Daily Walking and Talking with God
HOW can mere human creatures, who are but specks on this earth, be said to walk with God? And yet the fact is that God himself commands us to do that very thing: “He has told you, O earthling man, what is good. And what is Jehovah asking back from you but to exercise justice and to love kindness and to be modest in walking with your God?”—Mic. 6:8.*
Why does Jehovah God command us to walk with him, and how is such a thing possible? He commands it for the sake of his sovereignty, as his right; he commands it so that there may be peace, order and harmony in the universe, and he commands it for our own well-being. We might be said to walk with God when we are governed by his righteous principles, when we make his goal of the vindication of his name our goal and when we at all times conduct ourselves as seeing Him that is invisible.—Heb. 11:27.
Opposing our walking with God are three powerful foes. Who or what are they? Satan the Devil, this wicked world of mankind and sin in our own flesh. We must continually be on guard against these if we would walk with our God. Of course, in our own strength and wisdom we could not make progress against such opposition and so God has provided us with three aids, his Word, his visible organization and his holy spirit. These give us knowledge and understanding as to just how to walk with God, they point out the pitfalls facing us and they strengthen our faith and hope, giving us courage. With their help we can walk with God, even as did the faithful men of pre-Christian times and as did Jesus Christ and his early disciples.—Ps. 119:105; Zech. 4:6; Matt. 24:45-47.
Of course, before we could even begin to walk with God we would have to meet him by appointment. (Amos 3:3) That means dedicating ourselves to do his will and being baptized in symbol of that dedication. Once having made such a vow, we are under obligation to carry it out.—Eccl. 5:4-6.
As we keep on walking with God we must “exercise justice.” We must be careful to be honest, upright, impartial in all our dealings with others, whether it is a matter of time, money, energy or personal influence. We must be careful not to presume upon or take advantage of others because of our personal influence or because of their generosity or weaknesses. At the same time in regard to what others do we must “love kindness,” that is, be merciful and ready to forgive. Yes, strict with ourselves, but lenient with others.
Modesty is also required of us as we walk with God. Certainly in view of the One with whom we are walking modesty is most becoming to us. It is also the course of wisdom, for it will guard us against the snare of sinning presumptuously.—Ps. 19:13; Prov. 11:2.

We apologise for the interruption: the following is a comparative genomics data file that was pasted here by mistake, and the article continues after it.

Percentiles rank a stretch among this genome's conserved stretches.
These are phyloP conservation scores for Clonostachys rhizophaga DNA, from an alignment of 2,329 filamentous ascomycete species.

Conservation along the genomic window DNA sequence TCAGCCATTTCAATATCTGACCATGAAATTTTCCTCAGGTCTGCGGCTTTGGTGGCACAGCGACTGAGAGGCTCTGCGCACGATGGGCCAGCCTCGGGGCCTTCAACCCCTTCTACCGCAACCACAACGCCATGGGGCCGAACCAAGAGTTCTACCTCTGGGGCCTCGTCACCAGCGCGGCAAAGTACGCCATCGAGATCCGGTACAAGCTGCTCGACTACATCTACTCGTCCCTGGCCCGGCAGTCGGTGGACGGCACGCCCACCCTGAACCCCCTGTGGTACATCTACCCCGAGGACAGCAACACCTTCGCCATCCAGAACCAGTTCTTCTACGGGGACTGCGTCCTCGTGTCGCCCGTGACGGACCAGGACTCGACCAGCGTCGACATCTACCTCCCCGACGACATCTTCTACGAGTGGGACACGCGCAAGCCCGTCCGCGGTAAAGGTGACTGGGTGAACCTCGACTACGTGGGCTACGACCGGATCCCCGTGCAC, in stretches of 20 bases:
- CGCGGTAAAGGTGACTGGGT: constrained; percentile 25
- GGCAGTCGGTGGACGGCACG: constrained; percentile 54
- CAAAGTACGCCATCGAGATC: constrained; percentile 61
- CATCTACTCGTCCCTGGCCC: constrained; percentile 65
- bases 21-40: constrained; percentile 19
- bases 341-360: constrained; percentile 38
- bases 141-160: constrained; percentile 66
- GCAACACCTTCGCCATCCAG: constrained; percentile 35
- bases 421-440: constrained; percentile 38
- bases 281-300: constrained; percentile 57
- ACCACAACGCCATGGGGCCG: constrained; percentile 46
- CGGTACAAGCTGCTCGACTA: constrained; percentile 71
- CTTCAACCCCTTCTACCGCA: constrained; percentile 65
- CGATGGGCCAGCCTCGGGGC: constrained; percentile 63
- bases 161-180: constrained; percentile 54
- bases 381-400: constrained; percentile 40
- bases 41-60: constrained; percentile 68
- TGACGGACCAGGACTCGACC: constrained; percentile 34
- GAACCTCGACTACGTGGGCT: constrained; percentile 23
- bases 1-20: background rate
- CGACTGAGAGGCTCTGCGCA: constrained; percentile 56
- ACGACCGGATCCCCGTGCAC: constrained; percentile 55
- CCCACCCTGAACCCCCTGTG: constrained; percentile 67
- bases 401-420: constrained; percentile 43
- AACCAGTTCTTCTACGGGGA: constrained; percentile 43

We also want to talk with God as we walk with him; this we do in prayer. Not, however, that we are to think of prayer as two-way conversation. No, God speaks to us through his Word, while in prayer we speak to him, in praise, thanksgiving and petitions. And we want to talk with God not only at regular times, such as before and after each meal and upon rising and before retiring, but also incidentally as opportunity affords. We want to be alert in looking to him for wisdom and strength in every time of need and be ever ready to express our gratitude as we receive of his undeserved kindness. By talking with God we show our faith that he exists and in his goodness.—Ps. 103:2; Heb. 11:6.
According to Philippians 4:6, “in everything by prayer and supplication” we are to let our “petitions be made known to God.” Does that mean that we may make such things as unemployment, illness and family troubles subjects of prayer? Yes, we most certainly may; not that we ask God to perform miracles, but, rather, that we may ask God for wisdom and strength so that we can do what is best under the circumstances and so that we can endure. Also, in our prayers let us strive for freshness and variety so that they do not become stereotyped, with little thought and feeling, just words.
Note further that we are to be walking and talking with God daily. Every day we are recipients of God’s blessings and so every day we should be alert to buy out the opportune time for preaching God’s Word. In fact, “whether you are eating or drinking or doing anything else, do all things for God’s glory.” The same applies to our talking with God, for we are commanded to “pray incessantly.”—1 Cor. 10:31; 1 Thess. 5:17; Eph. 5:15, 16.
Happy are those who exercise justice, who love kindness and who are modest as they keep daily walking and talking with God!
For details see The Watchtower, February 15, 1963.